Entry-level MINI magic One to watch

PUBLISHED: 07:03 09 July 2015

The MINI One now gets an eager 1.2-litre, three-cylinder turbo petrol engine which is a little cracker.

The MINI One now gets an eager 1.2-litre, three-cylinder turbo petrol engine which is a little cracker.


The entry point to MINI motoring, the petrol-powered One with its new turbo engine, appeals to the heart and the wallet, says motoring editor Andy Russell.

Entry but not basic

The MINI One may be the entry point to the range but boosting its engine has had the same effect on its image and driveability.

It’s not as stylish as a Cooper but saves around £1,500 so you could add smart alloy wheels if you feel the need. Even in bog standard trim, it boasts all the good things that make up a MINI.


Price: MINI One three-door from £13,935, five-door from £14,535

Engine: 1.2-litre, 102hp, three-cylinder turbo petrol

Performance (five-door): 0-62mph 10.1 seconds; top speed 119mph

MPG (five-door): Urban 47.9; extra urban 67.3; combined 58.9

CO2 emissions (five-door): 112g/km

Will it fit in the garage? Five-door: Length 3,982mm; width (including door mirrors) 1,932mm; height 1,425mm

Under the bonnet…

MINI (and BMW) are following other manufacturers in dropping bigger capacity, normally aspirated four-cylinder engines for smaller three-cylinder turbo and the MINI One now gets a 1.2-litre petrol engine based on the Cooper’s 1.5-litre unit.

If you think it’s going to be gutless, think again. With a healthy 102hp but, more importantly, a decent dose of torque peaking from 1,400rpm, it pulls willingly from low revs with no need to stir it into life with the six-speed manual gearbox – you can also pair it with automatic transmission. It takes the strain out of urban driving and out of your wallet at the petrol pumps with 50mpg overall easily achievable.

But it also revs happily, with that rorty three-cylinder engine note, picking up briskly with a couple of thousand revs on the clock – that’s around 60mph in sixth gear. It’s also very quiet so can hack it on motorways when needed but you do notice tyre noise on rough roads.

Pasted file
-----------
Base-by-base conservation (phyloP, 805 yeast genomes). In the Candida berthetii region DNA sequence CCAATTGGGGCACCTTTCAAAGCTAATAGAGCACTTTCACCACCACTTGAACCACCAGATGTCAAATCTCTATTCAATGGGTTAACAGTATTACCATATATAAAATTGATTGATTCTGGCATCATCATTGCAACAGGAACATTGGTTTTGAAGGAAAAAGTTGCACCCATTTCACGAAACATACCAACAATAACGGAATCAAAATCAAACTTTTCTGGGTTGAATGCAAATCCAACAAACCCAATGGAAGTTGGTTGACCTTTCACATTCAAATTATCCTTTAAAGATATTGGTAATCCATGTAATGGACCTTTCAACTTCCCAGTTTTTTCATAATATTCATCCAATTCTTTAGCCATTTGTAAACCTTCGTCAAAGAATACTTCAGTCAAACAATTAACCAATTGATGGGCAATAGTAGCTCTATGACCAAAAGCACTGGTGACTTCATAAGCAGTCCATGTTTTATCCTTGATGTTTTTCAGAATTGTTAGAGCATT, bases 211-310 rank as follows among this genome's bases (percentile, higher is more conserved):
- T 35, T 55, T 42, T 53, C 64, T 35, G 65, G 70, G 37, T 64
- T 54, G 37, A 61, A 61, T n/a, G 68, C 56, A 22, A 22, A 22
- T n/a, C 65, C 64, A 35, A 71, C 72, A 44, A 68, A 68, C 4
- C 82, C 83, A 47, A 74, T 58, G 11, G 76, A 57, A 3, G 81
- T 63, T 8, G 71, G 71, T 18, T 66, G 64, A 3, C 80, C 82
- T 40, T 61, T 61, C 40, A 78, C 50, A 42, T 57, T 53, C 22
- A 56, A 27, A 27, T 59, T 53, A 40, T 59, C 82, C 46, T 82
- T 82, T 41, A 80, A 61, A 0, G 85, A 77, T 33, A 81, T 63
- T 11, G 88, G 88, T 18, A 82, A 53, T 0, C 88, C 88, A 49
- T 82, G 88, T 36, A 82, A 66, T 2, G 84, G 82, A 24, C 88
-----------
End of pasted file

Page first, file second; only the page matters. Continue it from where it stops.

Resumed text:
And on the road…

This third-generation MINI feels more grown up with a more composed ride although it can still get bouncy on poor roads.

With its wide track, and the five-door model’s longer wheelbase, it feels well planted on the road but retains that agile go-kart-like driving experience. Compared to sportier models, the One’s thinner tyres don’t have as much grip if you corner really hard.

At the wheel

The MINI’s retro fascia was far from user-friendly but that has changed. The new model keeps the traditional look but the speedo is now directly in front of the driver, flanked by a rev counter and fuel gauge, the round central screen now displays infotainment information and electric window switches are on the doors rather than low on the dashboard.

Space and comfort

Available as three and five-door hatchbacks, the latter has a more rear legroom, with an extra 72mm between the front an back wheels, so it is better suited for rear passengers although three in the back would be a squeeze.

The five-door’s boot has grown 67 litres to 278 litres and a removable panel makes the load space more versatile. Rear seat backs split 60/40 and fold flat, increasing load space to 941 litres.

Final say

No longer a basic budget model, the latest One with its new turbo petrol engine, appeals to the heart and head as much as the wallet, offering a lot of fun and badge appeal for the money.

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Andy Russell

Andy Russell

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EDP motoring editor, journalist who loves wheels and engines but hates cleaning them.

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